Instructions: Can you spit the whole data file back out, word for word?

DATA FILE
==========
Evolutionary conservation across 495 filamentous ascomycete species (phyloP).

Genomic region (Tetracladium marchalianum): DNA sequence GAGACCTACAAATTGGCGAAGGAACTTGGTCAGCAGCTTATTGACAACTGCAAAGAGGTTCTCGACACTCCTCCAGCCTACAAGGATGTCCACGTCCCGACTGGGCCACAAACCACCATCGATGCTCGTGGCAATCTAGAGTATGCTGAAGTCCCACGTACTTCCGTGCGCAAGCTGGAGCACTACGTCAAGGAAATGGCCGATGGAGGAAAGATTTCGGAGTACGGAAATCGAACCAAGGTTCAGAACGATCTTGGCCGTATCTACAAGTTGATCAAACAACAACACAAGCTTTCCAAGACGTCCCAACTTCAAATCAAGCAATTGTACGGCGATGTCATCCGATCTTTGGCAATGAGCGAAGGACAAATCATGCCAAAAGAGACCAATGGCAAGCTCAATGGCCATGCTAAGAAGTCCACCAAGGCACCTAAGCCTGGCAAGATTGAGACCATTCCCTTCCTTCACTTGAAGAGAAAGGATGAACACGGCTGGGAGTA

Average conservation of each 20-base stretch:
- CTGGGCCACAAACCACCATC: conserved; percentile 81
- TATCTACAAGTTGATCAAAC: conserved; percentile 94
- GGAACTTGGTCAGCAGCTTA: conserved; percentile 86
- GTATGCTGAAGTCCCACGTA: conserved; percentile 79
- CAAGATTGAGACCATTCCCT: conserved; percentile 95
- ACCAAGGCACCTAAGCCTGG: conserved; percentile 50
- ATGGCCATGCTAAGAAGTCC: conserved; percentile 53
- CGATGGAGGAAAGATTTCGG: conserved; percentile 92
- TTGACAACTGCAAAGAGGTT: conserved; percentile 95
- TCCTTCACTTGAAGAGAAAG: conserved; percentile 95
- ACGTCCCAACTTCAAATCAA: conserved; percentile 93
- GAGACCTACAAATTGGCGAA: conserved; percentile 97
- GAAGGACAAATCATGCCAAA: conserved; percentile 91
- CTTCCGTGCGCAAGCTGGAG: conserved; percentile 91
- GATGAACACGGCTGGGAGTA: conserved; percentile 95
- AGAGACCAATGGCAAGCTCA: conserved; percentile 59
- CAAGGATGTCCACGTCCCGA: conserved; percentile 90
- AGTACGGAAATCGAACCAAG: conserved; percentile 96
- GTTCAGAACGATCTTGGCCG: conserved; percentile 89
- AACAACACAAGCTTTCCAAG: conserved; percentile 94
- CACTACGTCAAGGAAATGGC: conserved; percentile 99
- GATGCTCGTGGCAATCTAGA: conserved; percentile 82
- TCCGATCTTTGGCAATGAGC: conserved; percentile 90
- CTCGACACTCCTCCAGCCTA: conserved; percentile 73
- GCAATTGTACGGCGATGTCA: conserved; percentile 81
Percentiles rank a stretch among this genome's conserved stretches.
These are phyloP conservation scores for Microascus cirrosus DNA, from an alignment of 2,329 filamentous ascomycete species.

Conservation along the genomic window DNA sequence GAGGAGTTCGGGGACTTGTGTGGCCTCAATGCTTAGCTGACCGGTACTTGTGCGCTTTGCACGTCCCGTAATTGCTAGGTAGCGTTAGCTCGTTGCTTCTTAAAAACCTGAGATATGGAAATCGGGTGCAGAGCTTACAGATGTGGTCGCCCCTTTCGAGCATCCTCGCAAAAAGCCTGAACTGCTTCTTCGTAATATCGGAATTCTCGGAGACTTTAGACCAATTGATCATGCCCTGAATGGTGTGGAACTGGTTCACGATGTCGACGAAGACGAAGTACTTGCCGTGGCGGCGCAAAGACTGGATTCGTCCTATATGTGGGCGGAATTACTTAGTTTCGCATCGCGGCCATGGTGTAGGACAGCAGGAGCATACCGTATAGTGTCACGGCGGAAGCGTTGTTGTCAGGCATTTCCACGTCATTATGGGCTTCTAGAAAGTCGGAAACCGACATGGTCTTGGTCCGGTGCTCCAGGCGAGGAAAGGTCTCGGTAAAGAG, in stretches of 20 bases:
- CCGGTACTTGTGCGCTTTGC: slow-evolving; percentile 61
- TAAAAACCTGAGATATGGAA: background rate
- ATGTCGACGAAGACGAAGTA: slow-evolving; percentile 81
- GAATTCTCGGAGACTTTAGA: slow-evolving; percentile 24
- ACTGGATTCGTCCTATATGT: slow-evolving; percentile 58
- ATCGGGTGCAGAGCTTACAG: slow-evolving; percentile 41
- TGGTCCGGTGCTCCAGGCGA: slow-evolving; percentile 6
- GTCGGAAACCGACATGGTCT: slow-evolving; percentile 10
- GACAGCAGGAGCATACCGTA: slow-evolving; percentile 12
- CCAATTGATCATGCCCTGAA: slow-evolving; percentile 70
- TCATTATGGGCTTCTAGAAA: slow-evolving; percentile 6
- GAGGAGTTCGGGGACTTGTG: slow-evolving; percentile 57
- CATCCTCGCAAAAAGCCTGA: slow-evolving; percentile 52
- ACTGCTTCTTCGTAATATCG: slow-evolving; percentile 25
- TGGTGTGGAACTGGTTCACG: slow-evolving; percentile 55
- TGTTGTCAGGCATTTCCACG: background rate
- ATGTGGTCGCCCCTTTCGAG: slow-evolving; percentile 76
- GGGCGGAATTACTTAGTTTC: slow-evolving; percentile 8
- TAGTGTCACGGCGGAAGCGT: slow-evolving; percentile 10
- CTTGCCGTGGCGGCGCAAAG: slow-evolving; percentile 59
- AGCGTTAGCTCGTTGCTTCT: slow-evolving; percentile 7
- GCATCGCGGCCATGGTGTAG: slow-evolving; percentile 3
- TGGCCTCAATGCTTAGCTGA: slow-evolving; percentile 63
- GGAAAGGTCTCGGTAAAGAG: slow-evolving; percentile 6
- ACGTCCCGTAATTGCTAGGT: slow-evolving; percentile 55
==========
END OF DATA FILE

Evolutionary conservation across 495 filamentous ascomycete species (phyloP).

Genomic region (Tetracladium marchalianum): DNA sequence GAGACCTACAAATTGGCGAAGGAACTTGGTCAGCAGCTTATTGACAACTGCAAAGAGGTTCTCGACACTCCTCCAGCCTACAAGGATGTCCACGTCCCGACTGGGCCACAAACCACCATCGATGCTCGTGGCAATCTAGAGTATGCTGAAGTCCCACGTACTTCCGTGCGCAAGCTGGAGCACTACGTCAAGGAAATGGCCGATGGAGGAAAGATTTCGGAGTACGGAAATCGAACCAAGGTTCAGAACGATCTTGGCCGTATCTACAAGTTGATCAAACAACAACACAAGCTTTCCAAGACGTCCCAACTTCAAATCAAGCAATTGTACGGCGATGTCATCCGATCTTTGGCAATGAGCGAAGGACAAATCATGCCAAAAGAGACCAATGGCAAGCTCAATGGCCATGCTAAGAAGTCCACCAAGGCACCTAAGCCTGGCAAGATTGAGACCATTCCCTTCCTTCACTTGAAGAGAAAGGATGAACACGGCTGGGAGTA

Average conservation of each 20-base stretch:
- CTGGGCCACAAACCACCATC: conserved; percentile 81
- TATCTACAAGTTGATCAAAC: conserved; percentile 94
- GGAACTTGGTCAGCAGCTTA: conserved; percentile 86
- GTATGCTGAAGTCCCACGTA: conserved; percentile 79
- CAAGATTGAGACCATTCCCT: conserved; percentile 95
- ACCAAGGCACCTAAGCCTGG: conserved; percentile 50
- ATGGCCATGCTAAGAAGTCC: conserved; percentile 53
- CGATGGAGGAAAGATTTCGG: conserved; percentile 92
- TTGACAACTGCAAAGAGGTT: conserved; percentile 95
- TCCTTCACTTGAAGAGAAAG: conserved; percentile 95
- ACGTCCCAACTTCAAATCAA: conserved; percentile 93
- GAGACCTACAAATTGGCGAA: conserved; percentile 97
- GAAGGACAAATCATGCCAAA: conserved; percentile 91
- CTTCCGTGCGCAAGCTGGAG: conserved; percentile 91
- GATGAACACGGCTGGGAGTA: conserved; percentile 95
- AGAGACCAATGGCAAGCTCA: conserved; percentile 59
- CAAGGATGTCCACGTCCCGA: conserved; percentile 90
- AGTACGGAAATCGAACCAAG: conserved; percentile 96
- GTTCAGAACGATCTTGGCCG: conserved; percentile 89
- AACAACACAAGCTTTCCAAG: conserved; percentile 94
- CACTACGTCAAGGAAATGGC: conserved; percentile 99
- GATGCTCGTGGCAATCTAGA: conserved; percentile 82
- TCCGATCTTTGGCAATGAGC: conserved; percentile 90
- CTCGACACTCCTCCAGCCTA: conserved; percentile 73
- GCAATTGTACGGCGATGTCA: conserved; percentile 81
Percentiles rank a stretch among this genome's conserved stretches.
These are phyloP conservation scores for Microascus cirrosus DNA, from an alignment of 2,329 filamentous ascomycete species.

Conservation along the genomic window DNA sequence GAGGAGTTCGGGGACTTGTGTGGCCTCAATGCTTAGCTGACCGGTACTTGTGCGCTTTGCACGTCCCGTAATTGCTAGGTAGCGTTAGCTCGTTGCTTCTTAAAAACCTGAGATATGGAAATCGGGTGCAGAGCTTACAGATGTGGTCGCCCCTTTCGAGCATCCTCGCAAAAAGCCTGAACTGCTTCTTCGTAATATCGGAATTCTCGGAGACTTTAGACCAATTGATCATGCCCTGAATGGTGTGGAACTGGTTCACGATGTCGACGAAGACGAAGTACTTGCCGTGGCGGCGCAAAGACTGGATTCGTCCTATATGTGGGCGGAATTACTTAGTTTCGCATCGCGGCCATGGTGTAGGACAGCAGGAGCATACCGTATAGTGTCACGGCGGAAGCGTTGTTGTCAGGCATTTCCACGTCATTATGGGCTTCTAGAAAGTCGGAAACCGACATGGTCTTGGTCCGGTGCTCCAGGCGAGGAAAGGTCTCGGTAAAGAG, in stretches of 20 bases:
- CCGGTACTTGTGCGCTTTGC: slow-evolving; percentile 61
- TAAAAACCTGAGATATGGAA: background rate
- ATGTCGACGAAGACGAAGTA: slow-evolving; percentile 81
- GAATTCTCGGAGACTTTAGA: slow-evolving; percentile 24
- ACTGGATTCGTCCTATATGT: slow-evolving; percentile 58
- ATCGGGTGCAGAGCTTACAG: slow-evolving; percentile 41
- TGGTCCGGTGCTCCAGGCGA: slow-evolving; percentile 6
- GTCGGAAACCGACATGGTCT: slow-evolving; percentile 10
- GACAGCAGGAGCATACCGTA: slow-evolving; percentile 12
- CCAATTGATCATGCCCTGAA: slow-evolving; percentile 70
- TCATTATGGGCTTCTAGAAA: slow-evolving; percentile 6
- GAGGAGTTCGGGGACTTGTG: slow-evolving; percentile 57
- CATCCTCGCAAAAAGCCTGA: slow-evolving; percentile 52
- ACTGCTTCTTCGTAATATCG: slow-evolving; percentile 25
- TGGTGTGGAACTGGTTCACG: slow-evolving; percentile 55
- TGTTGTCAGGCATTTCCACG: background rate
- ATGTGGTCGCCCCTTTCGAG: slow-evolving; percentile 76
- GGGCGGAATTACTTAGTTTC: slow-evolving; percentile 8
- TAGTGTCACGGCGGAAGCGT: slow-evolving; percentile 10
- CTTGCCGTGGCGGCGCAAAG: slow-evolving; percentile 59
- AGCGTTAGCTCGTTGCTTCT: slow-evolving; percentile 7
- GCATCGCGGCCATGGTGTAG: slow-evolving; percentile 3
- TGGCCTCAATGCTTAGCTGA: slow-evolving; percentile 63
- GGAAAGGTCTCGGTAAAGAG: slow-evolving; percentile 6
- ACGTCCCGTAATTGCTAGGT: slow-evolving; percentile 55